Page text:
by H. Montgomery Hyde ‧ RELEASE DATE: May 3, 1983
Odd pieces of the US/British espionage puzzle. Hyde, a biographer of William ""Intrepid"" Stephenson (Room 3603), here chronicles his own espionage activities, 1939-43--as a specialist in opening (and altering) neutral-German mails--and natters on about assorted matters relevant and irrelevant. Stephenson, in a foreword, once again denies allegations by Churchill's private secretary John Coville (in Winston Churchill and His Inner Circle), that Stephenson inflated his relationship with Churchill; and he and Hyde both defend a wartime associate, Dick Ellis, against Chapman Pincher's charge (in Their Trade is Treachery) of being a Soviet spy. It's a very in-group-y, in-book-y enterprise also as regards relations between Stephenson's British Security Coordination outfit, operating semi-clandestinely in the US, and American authorities--preeminently the State Department and J. Edgar Hoover's FBI. But only Stephenson's appendix deals with his role, via William Donovan, in the formation of the OSS (a subject covered in authoritative detail by Bradley Smith, below). What's left of consequence: Hyde in Liverpool, on Gibraltar, and in Bermuda opening ""suspicious"" letters under the cloak of British Censorship; intercepting ""contraband"" (notably a Vollard shipment of Impressionists) and securing the proceeds for the British; tipping-off US authorities to a German spy ring; thwarting a prospective pro-German Bolivian coup (the best story, though like the others not a new one); exposing Vichy skulduggery in the American press. Among the scraps of color are encounters with the Duke of Windsor, the Kordas (Sir A. was married to Merle O.), and anti-Hitlerite, pro-Nazi German Otto Strasser. He follows up on everyone--including Yugoslav double-agent Popov (whose Pearl-Harbor warning J. Edgar Hoover ignored because he mistrusted ""Tricycle's"" lifestyle) and his own wife and fellow-agent Dorothy (who, a footnote regretfully relates, fell in love with and married the original of James Bond). A motley, in sum, for close followers of these particular intrigues.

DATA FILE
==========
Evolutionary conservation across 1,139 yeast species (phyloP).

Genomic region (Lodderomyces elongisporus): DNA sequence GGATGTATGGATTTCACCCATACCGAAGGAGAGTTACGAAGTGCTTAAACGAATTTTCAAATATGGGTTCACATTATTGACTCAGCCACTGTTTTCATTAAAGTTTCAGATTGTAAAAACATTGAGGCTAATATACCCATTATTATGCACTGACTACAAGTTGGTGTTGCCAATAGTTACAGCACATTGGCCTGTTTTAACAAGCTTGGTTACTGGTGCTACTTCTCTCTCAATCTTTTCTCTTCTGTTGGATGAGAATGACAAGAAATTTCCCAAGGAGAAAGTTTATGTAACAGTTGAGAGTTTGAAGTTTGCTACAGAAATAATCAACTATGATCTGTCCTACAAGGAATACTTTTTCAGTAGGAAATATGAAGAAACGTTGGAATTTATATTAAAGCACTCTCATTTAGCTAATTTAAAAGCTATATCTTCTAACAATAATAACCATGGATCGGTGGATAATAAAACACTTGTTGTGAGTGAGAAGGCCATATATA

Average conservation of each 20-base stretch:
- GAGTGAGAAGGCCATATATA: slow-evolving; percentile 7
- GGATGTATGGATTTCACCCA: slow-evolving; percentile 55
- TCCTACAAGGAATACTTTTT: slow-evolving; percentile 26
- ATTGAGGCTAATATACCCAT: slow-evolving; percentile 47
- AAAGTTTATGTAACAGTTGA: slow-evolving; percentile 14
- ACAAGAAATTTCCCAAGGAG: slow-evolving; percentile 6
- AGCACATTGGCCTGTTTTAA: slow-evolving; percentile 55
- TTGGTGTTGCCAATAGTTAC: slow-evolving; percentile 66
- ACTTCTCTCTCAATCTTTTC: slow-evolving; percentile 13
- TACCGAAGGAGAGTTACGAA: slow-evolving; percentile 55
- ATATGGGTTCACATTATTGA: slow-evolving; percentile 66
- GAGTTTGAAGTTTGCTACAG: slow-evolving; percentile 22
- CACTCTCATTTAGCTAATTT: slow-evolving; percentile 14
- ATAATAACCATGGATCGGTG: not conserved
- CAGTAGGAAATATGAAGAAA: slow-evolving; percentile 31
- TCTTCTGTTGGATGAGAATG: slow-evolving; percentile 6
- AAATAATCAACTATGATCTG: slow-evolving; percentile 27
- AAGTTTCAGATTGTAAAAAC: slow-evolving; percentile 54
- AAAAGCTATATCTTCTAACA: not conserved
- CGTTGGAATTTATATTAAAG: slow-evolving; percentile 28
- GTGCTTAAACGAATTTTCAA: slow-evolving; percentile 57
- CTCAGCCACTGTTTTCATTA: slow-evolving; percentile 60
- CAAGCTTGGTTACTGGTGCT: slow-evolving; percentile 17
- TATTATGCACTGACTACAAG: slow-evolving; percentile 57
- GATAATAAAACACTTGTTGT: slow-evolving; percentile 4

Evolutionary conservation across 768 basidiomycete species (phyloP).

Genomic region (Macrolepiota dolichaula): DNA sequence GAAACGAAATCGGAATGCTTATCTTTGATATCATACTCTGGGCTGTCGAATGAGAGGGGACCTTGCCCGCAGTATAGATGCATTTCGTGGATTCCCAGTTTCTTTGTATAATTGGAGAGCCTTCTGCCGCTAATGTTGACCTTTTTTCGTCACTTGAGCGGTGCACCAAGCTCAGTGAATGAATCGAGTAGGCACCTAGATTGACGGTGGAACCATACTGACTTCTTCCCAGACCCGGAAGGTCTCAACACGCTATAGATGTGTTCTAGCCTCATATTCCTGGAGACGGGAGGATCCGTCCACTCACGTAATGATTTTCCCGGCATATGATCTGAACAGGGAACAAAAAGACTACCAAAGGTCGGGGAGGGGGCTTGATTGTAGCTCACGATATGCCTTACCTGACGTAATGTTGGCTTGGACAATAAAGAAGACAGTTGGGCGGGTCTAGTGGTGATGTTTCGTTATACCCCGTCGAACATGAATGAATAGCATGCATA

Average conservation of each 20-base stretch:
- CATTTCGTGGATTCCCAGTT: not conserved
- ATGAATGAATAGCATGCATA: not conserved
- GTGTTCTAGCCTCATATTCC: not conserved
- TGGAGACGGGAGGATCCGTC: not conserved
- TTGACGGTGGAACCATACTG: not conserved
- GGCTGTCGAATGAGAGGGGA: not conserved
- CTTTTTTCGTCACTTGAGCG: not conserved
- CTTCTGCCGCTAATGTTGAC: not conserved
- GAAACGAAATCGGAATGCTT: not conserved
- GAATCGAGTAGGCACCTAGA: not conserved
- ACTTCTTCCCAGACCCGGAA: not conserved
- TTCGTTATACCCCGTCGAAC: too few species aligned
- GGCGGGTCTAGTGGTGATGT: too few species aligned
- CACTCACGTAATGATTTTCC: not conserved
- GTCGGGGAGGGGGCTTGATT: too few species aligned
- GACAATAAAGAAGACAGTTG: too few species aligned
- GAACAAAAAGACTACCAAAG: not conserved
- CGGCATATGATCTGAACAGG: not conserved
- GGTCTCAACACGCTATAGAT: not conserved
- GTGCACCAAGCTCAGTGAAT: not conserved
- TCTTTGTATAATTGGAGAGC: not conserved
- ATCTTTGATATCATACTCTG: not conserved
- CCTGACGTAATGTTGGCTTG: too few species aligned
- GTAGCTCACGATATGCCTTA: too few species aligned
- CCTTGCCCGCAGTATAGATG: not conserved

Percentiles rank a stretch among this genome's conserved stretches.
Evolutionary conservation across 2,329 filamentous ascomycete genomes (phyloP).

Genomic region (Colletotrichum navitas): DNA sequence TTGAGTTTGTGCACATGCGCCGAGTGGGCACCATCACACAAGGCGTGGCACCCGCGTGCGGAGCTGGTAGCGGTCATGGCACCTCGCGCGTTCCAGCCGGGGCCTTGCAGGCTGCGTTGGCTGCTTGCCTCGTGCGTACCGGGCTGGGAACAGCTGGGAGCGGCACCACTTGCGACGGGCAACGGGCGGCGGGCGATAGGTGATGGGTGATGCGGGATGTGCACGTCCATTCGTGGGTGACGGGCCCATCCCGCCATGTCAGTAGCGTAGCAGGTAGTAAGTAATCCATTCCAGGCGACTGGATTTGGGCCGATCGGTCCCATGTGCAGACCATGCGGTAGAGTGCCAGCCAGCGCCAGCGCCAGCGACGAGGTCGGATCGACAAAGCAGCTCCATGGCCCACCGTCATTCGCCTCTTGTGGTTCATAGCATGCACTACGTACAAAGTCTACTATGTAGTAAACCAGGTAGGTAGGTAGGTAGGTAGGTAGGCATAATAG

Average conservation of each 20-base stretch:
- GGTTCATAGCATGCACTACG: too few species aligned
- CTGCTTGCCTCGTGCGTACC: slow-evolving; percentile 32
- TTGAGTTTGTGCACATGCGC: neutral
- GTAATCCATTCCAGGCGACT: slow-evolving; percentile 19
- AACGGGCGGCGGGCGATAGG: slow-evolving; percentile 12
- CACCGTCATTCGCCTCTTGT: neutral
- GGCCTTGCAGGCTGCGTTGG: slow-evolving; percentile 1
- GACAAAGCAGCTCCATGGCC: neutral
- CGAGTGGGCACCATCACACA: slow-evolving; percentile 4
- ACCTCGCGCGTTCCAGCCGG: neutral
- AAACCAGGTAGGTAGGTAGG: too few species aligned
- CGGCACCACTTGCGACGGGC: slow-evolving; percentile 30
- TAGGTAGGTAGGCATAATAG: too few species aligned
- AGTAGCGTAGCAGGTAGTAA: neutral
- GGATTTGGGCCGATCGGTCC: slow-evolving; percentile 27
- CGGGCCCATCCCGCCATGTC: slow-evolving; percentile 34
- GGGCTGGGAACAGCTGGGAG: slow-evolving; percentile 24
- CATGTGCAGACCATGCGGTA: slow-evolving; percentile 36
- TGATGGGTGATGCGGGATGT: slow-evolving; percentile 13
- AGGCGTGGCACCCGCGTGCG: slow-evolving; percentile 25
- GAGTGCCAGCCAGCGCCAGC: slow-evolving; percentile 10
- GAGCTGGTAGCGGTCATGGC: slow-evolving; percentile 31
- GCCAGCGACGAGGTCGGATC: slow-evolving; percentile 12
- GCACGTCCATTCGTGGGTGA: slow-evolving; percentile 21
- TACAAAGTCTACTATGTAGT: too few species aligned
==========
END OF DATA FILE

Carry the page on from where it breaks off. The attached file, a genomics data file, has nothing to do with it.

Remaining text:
Pub Date: May 3, 1983
Page Count: -
Publisher: St. Martin's
Review Posted Online: N/A
Kirkus Reviews Issue: May 1, 1983
Hey there, book lover.
We’re glad you found a book that interests you!